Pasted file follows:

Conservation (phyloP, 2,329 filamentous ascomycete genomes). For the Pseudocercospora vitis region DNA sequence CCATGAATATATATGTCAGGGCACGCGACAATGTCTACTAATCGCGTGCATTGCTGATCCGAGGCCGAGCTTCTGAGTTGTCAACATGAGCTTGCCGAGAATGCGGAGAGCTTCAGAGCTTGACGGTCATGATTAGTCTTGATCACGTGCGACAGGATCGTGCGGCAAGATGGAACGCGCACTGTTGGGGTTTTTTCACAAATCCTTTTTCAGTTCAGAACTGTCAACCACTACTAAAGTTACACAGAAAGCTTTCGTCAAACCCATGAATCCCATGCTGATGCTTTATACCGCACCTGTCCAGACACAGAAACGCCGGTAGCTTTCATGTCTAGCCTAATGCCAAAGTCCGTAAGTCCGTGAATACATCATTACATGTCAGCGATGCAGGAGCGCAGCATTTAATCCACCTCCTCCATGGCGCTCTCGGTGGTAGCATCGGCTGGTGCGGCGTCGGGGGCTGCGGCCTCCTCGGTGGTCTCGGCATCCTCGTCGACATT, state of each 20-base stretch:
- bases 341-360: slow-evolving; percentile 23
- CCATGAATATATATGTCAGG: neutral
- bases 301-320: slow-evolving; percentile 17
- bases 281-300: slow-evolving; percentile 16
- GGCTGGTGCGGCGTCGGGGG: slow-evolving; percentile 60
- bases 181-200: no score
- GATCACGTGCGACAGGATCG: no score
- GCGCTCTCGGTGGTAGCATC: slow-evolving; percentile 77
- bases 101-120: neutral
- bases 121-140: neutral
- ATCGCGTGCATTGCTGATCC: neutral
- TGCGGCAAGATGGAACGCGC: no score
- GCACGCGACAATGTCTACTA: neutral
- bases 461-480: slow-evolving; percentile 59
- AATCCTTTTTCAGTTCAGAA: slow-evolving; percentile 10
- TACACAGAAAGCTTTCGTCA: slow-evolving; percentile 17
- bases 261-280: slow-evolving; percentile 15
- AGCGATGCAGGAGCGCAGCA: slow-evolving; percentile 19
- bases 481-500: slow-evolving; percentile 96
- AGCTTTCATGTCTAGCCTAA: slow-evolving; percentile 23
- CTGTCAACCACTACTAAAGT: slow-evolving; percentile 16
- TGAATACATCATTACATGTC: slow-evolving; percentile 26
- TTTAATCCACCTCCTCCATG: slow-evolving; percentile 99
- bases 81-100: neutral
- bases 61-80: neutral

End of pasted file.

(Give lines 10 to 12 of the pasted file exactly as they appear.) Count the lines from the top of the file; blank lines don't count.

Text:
- bases 101-120: neutral
- bases 121-140: neutral
- ATCGCGTGCATTGCTGATCC: neutral